“The last time I used my imagination was at this school”.
I found out a few things about Colin as we both stared into the dense yellowed lacquer of ‘Untitled’ by Samuel Jeffery.
Jeffery’s solo show at TG is housed within artist studio complex Primary, a building that, as its name suggests, functioned as a school until 2008. Colin attended the school 35 years ago and his appearance at the private view marked the first time he had been back since. The last artwork Colin had made was a painting of a yellow owl. As we stood there, Colin told me he was picturing the owl in 6 different positions - one for each of the empty compartments of Jeffery’s tableau. He went on to explain how he used to play chess in the kitchen next door to the gallery - perhaps triggered by the grid pattern of the same work.
I, on the other hand, got lost thinking about domestic features such as interior paneling and how the lacquer surface was reminiscent of the gloss paint that differentiates skirting boards from walls.
My attention then shifted to the one sash window the work appeared to echo on the adjacent wall. Standing up against the glass panes looking down onto the residential street, I noticed a laptop and phone repair shop. I clocked the lampposts, drainpipes and washing lines; that the house opposite had double glazing, unlike the gallery. Humble observations that seemed to demand equal consideration.
The view referred me back to one of three white monochromes. ‘Untitled (Stripe composition)’, comprising of wood, emulsion, paper and a sim card, appeared to be grounded in this geographical location; pointing towards the activity in the local business opposite whilst appearing as a mini blueprint for the gallery floor plan, which in itself is sim card shaped.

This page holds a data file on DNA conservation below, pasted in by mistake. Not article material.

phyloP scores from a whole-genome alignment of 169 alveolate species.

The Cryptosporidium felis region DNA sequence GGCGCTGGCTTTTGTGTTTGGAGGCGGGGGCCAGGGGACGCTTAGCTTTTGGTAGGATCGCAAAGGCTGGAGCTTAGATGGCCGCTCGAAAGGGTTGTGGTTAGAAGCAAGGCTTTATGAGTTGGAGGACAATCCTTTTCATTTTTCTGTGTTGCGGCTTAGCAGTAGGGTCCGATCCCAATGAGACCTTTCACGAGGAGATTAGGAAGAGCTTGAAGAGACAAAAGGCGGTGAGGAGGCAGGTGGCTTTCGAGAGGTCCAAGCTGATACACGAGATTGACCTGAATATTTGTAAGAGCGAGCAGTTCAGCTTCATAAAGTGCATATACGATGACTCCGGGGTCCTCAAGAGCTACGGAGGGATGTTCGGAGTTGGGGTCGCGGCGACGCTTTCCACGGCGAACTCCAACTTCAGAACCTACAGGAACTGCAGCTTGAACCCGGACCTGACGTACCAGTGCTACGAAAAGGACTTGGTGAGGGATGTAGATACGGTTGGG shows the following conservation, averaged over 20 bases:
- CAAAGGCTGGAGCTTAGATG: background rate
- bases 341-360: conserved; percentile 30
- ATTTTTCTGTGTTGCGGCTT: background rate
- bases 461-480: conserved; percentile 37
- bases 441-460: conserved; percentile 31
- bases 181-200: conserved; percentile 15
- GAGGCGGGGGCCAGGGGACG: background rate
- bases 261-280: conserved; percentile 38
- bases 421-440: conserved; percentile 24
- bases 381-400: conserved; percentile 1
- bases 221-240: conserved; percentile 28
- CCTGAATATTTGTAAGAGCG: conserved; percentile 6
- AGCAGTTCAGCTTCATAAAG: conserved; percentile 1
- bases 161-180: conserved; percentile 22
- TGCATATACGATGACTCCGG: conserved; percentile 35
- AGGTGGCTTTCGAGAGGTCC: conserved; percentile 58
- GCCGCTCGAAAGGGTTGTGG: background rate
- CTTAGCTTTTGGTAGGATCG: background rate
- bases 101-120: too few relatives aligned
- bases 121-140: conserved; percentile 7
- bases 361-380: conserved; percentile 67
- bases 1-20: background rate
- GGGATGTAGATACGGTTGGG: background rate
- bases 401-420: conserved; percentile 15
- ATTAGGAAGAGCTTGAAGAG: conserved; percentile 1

Two further monochromes in the same series punctuated the rest of the walls at intervals. All three works continued a conversation begun by Ben Nicholson in the making of ‘1935 (white relief)’ and ‘January 1962 (white relief - Paros)’. Where Nicholson created ‘collage’ by layering forms reminiscent of Art Deco architectures that cast shadows to bring out depth, Jeffery covers each panel, frame, and a selection of objects, in layers of emulsion so they become one surface. The edges are somewhat softer and an alternative sense of depth is achieved in the act of painting and re-painting; scratching and sanding back.
Jeffery’s white monochromes are suggestive of distant landscapes. Their compositions have an ‘accuracy’, differentiating them from any form of natural terrain but rather a man-made one; dotted with pylons, towers and chimneys. Cylindrical components appear in the last third of each panel, subtly conforming to photography’s ‘rule of thirds’ which advises against central compositions.
Jeffery provides us with ‘views’ that are infinite (if your imagination allows), or frustratingly shallow. They act as the unidentifiable ‘habitats’ of Joseph Cornell. They follow in the footsteps of the artists and architects of the Dutch De Stijl movement, who aimed to redesign the world in a simpler, reductive way using straight lines and squares responding to the aftermath of the First World War.
The only wall-based work on display that encompasses ‘real’ physical space was made in 2014. ‘Blob Discovery’ alludes to a life-size section of rail track (with a screw missing) or more absurdly, to a bird-box, providing what could be imagined as a moment’s solitary isolation in what seems like an exhibition of boundless expanse.
Physical space is further pursued in the 95 minute audio ‘Train to Berlin’ located in the back room of the gallery. The work feels heavily supported by the wall-based pieces, so that when stood underneath the tannoy speaker (appropriately reminiscent of a railway station), we are finally acclimatised to ‘picturing’ what is absent. And yet, when faced with the claustrophobic soundscape of a carriage full of crisp packets, newspapers and fidgeting bodies, we realise that our ‘view’ compared to the passenger’s, is very different.
This overall sense of resistance in Jeffery’s work appeared to be effective in the case of both myself and Colin. When encouraged to stare at things long enough, artworks that at first appeared remote, began to enter into our own landscapes.